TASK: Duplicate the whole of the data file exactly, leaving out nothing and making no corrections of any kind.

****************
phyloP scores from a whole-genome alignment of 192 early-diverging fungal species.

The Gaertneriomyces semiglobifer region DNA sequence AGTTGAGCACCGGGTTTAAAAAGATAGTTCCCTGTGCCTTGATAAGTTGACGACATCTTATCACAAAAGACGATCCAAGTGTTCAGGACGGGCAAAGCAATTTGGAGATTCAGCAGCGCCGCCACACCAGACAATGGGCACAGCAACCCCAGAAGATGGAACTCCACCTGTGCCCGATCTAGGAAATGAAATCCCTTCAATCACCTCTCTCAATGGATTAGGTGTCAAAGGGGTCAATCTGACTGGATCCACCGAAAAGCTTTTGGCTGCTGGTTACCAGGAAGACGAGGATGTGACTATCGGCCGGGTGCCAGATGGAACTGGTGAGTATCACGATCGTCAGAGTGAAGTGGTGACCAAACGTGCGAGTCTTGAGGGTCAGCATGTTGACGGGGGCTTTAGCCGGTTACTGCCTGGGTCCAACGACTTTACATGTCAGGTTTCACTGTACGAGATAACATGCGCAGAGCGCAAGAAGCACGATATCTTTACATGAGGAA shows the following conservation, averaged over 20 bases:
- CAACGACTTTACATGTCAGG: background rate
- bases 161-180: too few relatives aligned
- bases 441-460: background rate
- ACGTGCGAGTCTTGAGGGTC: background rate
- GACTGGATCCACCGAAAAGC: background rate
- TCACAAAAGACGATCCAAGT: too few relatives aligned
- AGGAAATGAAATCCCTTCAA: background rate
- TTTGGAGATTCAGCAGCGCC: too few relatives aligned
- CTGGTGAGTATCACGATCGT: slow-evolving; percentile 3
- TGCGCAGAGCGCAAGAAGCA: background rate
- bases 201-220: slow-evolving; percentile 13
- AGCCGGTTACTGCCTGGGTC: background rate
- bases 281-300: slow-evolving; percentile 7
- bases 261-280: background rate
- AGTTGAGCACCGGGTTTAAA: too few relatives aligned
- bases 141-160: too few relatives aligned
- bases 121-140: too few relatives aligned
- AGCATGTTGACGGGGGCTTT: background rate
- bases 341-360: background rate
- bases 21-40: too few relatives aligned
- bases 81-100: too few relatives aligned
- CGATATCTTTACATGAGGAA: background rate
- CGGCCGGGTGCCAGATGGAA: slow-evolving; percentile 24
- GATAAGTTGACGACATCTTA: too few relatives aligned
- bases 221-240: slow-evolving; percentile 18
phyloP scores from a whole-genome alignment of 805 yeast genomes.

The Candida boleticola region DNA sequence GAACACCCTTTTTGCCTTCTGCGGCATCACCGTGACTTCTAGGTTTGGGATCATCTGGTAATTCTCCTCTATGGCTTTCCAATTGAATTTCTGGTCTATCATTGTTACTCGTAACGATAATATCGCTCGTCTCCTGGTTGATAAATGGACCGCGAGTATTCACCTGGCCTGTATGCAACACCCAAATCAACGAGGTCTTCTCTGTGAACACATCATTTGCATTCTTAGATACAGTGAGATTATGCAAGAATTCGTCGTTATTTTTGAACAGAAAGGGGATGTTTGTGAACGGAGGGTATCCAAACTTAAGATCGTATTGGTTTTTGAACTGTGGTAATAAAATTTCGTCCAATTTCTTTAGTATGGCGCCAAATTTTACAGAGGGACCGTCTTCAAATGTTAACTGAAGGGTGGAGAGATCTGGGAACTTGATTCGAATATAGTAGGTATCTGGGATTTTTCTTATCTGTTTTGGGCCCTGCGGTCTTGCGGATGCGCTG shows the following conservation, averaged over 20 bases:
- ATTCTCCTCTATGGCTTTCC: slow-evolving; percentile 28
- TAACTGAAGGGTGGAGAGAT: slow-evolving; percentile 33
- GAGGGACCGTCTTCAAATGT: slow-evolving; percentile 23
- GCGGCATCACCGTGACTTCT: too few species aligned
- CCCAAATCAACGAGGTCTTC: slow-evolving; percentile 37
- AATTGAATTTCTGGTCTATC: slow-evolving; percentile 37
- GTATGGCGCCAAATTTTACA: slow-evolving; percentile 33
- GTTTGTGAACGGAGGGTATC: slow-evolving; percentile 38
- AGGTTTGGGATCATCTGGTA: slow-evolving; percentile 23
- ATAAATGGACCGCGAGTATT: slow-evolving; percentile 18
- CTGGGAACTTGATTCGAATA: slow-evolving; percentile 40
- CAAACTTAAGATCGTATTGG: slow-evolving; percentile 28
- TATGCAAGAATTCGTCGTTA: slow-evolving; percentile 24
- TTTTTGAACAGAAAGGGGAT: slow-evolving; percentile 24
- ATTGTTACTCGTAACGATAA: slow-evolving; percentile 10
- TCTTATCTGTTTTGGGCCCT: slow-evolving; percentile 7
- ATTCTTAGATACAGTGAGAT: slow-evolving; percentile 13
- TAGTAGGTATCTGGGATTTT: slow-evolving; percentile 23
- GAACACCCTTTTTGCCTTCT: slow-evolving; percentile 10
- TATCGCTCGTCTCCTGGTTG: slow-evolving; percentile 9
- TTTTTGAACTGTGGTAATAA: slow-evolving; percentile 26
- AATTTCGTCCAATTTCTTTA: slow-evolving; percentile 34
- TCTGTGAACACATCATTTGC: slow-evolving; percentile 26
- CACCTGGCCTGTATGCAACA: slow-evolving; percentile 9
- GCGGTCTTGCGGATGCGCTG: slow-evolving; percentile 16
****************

phyloP scores from a whole-genome alignment of 192 early-diverging fungal species.

The Gaertneriomyces semiglobifer region DNA sequence AGTTGAGCACCGGGTTTAAAAAGATAGTTCCCTGTGCCTTGATAAGTTGACGACATCTTATCACAAAAGACGATCCAAGTGTTCAGGACGGGCAAAGCAATTTGGAGATTCAGCAGCGCCGCCACACCAGACAATGGGCACAGCAACCCCAGAAGATGGAACTCCACCTGTGCCCGATCTAGGAAATGAAATCCCTTCAATCACCTCTCTCAATGGATTAGGTGTCAAAGGGGTCAATCTGACTGGATCCACCGAAAAGCTTTTGGCTGCTGGTTACCAGGAAGACGAGGATGTGACTATCGGCCGGGTGCCAGATGGAACTGGTGAGTATCACGATCGTCAGAGTGAAGTGGTGACCAAACGTGCGAGTCTTGAGGGTCAGCATGTTGACGGGGGCTTTAGCCGGTTACTGCCTGGGTCCAACGACTTTACATGTCAGGTTTCACTGTACGAGATAACATGCGCAGAGCGCAAGAAGCACGATATCTTTACATGAGGAA shows the following conservation, averaged over 20 bases:
- CAACGACTTTACATGTCAGG: background rate
- bases 161-180: too few relatives aligned
- bases 441-460: background rate
- ACGTGCGAGTCTTGAGGGTC: background rate
- GACTGGATCCACCGAAAAGC: background rate
- TCACAAAAGACGATCCAAGT: too few relatives aligned
- AGGAAATGAAATCCCTTCAA: background rate
- TTTGGAGATTCAGCAGCGCC: too few relatives aligned
- CTGGTGAGTATCACGATCGT: slow-evolving; percentile 3
- TGCGCAGAGCGCAAGAAGCA: background rate
- bases 201-220: slow-evolving; percentile 13
- AGCCGGTTACTGCCTGGGTC: background rate
- bases 281-300: slow-evolving; percentile 7
- bases 261-280: background rate
- AGTTGAGCACCGGGTTTAAA: too few relatives aligned
- bases 141-160: too few relatives aligned
- bases 121-140: too few relatives aligned
- AGCATGTTGACGGGGGCTTT: background rate
- bases 341-360: background rate
- bases 21-40: too few relatives aligned
- bases 81-100: too few relatives aligned
- CGATATCTTTACATGAGGAA: background rate
- CGGCCGGGTGCCAGATGGAA: slow-evolving; percentile 24
- GATAAGTTGACGACATCTTA: too few relatives aligned
- bases 221-240: slow-evolving; percentile 18
phyloP scores from a whole-genome alignment of 805 yeast genomes.

The Candida boleticola region DNA sequence GAACACCCTTTTTGCCTTCTGCGGCATCACCGTGACTTCTAGGTTTGGGATCATCTGGTAATTCTCCTCTATGGCTTTCCAATTGAATTTCTGGTCTATCATTGTTACTCGTAACGATAATATCGCTCGTCTCCTGGTTGATAAATGGACCGCGAGTATTCACCTGGCCTGTATGCAACACCCAAATCAACGAGGTCTTCTCTGTGAACACATCATTTGCATTCTTAGATACAGTGAGATTATGCAAGAATTCGTCGTTATTTTTGAACAGAAAGGGGATGTTTGTGAACGGAGGGTATCCAAACTTAAGATCGTATTGGTTTTTGAACTGTGGTAATAAAATTTCGTCCAATTTCTTTAGTATGGCGCCAAATTTTACAGAGGGACCGTCTTCAAATGTTAACTGAAGGGTGGAGAGATCTGGGAACTTGATTCGAATATAGTAGGTATCTGGGATTTTTCTTATCTGTTTTGGGCCCTGCGGTCTTGCGGATGCGCTG shows the following conservation, averaged over 20 bases:
- ATTCTCCTCTATGGCTTTCC: slow-evolving; percentile 28
- TAACTGAAGGGTGGAGAGAT: slow-evolving; percentile 33
- GAGGGACCGTCTTCAAATGT: slow-evolving; percentile 23
- GCGGCATCACCGTGACTTCT: too few species aligned
- CCCAAATCAACGAGGTCTTC: slow-evolving; percentile 37
- AATTGAATTTCTGGTCTATC: slow-evolving; percentile 37
- GTATGGCGCCAAATTTTACA: slow-evolving; percentile 33
- GTTTGTGAACGGAGGGTATC: slow-evolving; percentile 38
- AGGTTTGGGATCATCTGGTA: slow-evolving; percentile 23
- ATAAATGGACCGCGAGTATT: slow-evolving; percentile 18
- CTGGGAACTTGATTCGAATA: slow-evolving; percentile 40
- CAAACTTAAGATCGTATTGG: slow-evolving; percentile 28
- TATGCAAGAATTCGTCGTTA: slow-evolving; percentile 24
- TTTTTGAACAGAAAGGGGAT: slow-evolving; percentile 24
- ATTGTTACTCGTAACGATAA: slow-evolving; percentile 10
- TCTTATCTGTTTTGGGCCCT: slow-evolving; percentile 7
- ATTCTTAGATACAGTGAGAT: slow-evolving; percentile 13
- TAGTAGGTATCTGGGATTTT: slow-evolving; percentile 23
- GAACACCCTTTTTGCCTTCT: slow-evolving; percentile 10
- TATCGCTCGTCTCCTGGTTG: slow-evolving; percentile 9
- TTTTTGAACTGTGGTAATAA: slow-evolving; percentile 26
- AATTTCGTCCAATTTCTTTA: slow-evolving; percentile 34
- TCTGTGAACACATCATTTGC: slow-evolving; percentile 26
- CACCTGGCCTGTATGCAACA: slow-evolving; percentile 9
- GCGGTCTTGCGGATGCGCTG: slow-evolving; percentile 16